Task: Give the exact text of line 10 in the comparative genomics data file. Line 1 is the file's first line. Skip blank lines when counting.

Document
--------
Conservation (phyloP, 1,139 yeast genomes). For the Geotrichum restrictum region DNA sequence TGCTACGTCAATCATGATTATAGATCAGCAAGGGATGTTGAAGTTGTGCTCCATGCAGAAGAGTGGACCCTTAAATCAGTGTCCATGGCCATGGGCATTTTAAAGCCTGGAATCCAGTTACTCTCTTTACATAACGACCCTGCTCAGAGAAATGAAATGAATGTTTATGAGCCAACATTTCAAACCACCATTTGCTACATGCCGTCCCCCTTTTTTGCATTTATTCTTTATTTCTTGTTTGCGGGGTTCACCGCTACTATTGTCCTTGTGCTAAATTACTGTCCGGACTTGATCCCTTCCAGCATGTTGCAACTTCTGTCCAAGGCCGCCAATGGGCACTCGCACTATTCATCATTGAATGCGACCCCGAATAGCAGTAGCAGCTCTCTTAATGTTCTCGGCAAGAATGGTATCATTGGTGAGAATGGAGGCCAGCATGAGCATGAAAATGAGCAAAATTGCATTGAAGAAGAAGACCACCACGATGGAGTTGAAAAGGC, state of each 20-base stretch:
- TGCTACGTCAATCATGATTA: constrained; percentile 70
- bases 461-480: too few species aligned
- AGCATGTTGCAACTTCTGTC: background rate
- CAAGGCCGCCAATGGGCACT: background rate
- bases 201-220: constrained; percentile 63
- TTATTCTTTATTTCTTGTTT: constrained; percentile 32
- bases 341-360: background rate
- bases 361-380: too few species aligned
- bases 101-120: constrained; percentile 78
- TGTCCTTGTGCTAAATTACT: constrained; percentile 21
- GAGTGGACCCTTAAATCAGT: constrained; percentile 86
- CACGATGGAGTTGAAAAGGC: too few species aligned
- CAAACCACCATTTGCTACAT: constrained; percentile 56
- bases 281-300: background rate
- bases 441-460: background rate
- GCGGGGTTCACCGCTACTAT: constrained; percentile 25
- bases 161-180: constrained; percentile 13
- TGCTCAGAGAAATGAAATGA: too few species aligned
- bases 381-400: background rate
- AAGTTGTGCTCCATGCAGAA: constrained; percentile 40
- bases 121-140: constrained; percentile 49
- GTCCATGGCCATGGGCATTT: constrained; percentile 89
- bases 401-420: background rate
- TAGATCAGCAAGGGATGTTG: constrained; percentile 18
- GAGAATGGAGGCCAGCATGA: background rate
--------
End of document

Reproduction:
- bases 101-120: constrained; percentile 78